The study of complex networks is a significant development in modern science, and has enriched the social sciences, biology, physics, and computer science. Models and algorithms for such networks are pervasive in our society, and impact human behavior via social networks, search engines, and recommender systems, to name a few. A widely used algorithmic technique for modeling such complex networks is to construct a low-dimensional Euclidean embedding of the vertices of the network, where proximity of vertices is interpreted as the likelihood of an edge. Contrary to the common view, we argue that such graph embeddings do not capture salient properties of complex networks. The two properties we focus on are low degree and large clustering coefficients, which have been widely established to be empirically true for real-world networks. We mathematically prove that any embedding (that uses dot products to measure similarity) that can successfully create these two properties must have a rank that is nearly linear in the number of vertices. Among other implications, this establishes that popular embedding techniques such as singular value decomposition and node2vec fail to capture significant structural aspects of real-world complex networks. Furthermore, we empirically study a number of different embedding techniques based on dot product, and show that they all fail to capture the triangle structure.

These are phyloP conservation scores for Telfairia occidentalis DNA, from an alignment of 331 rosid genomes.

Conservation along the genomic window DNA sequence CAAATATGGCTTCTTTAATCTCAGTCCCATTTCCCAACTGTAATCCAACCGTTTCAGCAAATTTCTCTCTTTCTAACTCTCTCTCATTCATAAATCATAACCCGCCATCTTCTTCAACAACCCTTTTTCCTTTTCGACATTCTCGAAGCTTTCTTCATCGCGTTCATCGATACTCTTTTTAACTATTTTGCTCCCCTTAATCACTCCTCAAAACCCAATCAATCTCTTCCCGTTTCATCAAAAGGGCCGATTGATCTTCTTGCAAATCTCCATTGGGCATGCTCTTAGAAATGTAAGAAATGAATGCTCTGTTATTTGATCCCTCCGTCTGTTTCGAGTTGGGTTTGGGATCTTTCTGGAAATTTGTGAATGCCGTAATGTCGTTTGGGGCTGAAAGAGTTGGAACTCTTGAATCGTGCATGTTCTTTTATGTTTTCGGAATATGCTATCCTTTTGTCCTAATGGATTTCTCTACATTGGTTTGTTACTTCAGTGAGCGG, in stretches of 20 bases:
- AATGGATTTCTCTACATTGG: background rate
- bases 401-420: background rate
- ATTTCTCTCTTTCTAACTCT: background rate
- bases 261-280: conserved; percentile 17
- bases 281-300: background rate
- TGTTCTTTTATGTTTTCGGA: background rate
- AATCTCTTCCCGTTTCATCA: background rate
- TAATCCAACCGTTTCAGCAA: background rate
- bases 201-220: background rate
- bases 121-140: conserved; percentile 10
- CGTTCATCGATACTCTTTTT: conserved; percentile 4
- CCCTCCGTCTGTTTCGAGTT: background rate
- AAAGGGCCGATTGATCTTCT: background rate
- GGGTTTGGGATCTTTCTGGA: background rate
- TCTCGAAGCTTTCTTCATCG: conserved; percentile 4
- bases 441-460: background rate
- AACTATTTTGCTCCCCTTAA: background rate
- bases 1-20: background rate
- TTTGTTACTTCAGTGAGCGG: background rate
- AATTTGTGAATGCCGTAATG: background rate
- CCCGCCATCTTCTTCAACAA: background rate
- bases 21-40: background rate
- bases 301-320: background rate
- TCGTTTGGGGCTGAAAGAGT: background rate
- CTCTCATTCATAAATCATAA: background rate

- graph embeddings
- graph representations
- low-dimensional embeddings
- low-rank representations
- singular value decomposition

Complex networks (or graphs) are a fundamental object of study in modern science, across domains as diverse as the social sciences, biology, physics, computer science, and engineering (1⇓–3). Designing good models for these networks is a crucial area of research, and also affects society at large, given the role of online social networks in modern human interaction (4⇓–6). Complex networks are massive, high-dimensional, discrete objects, and are challenging to work with in a modeling context. A common method of dealing with this challenge is to construct a low-dimensional Euclidean embedding that tries to capture the structure of the network (see ref. 7 for a recent survey). Formally, we think of the n vertices as vectors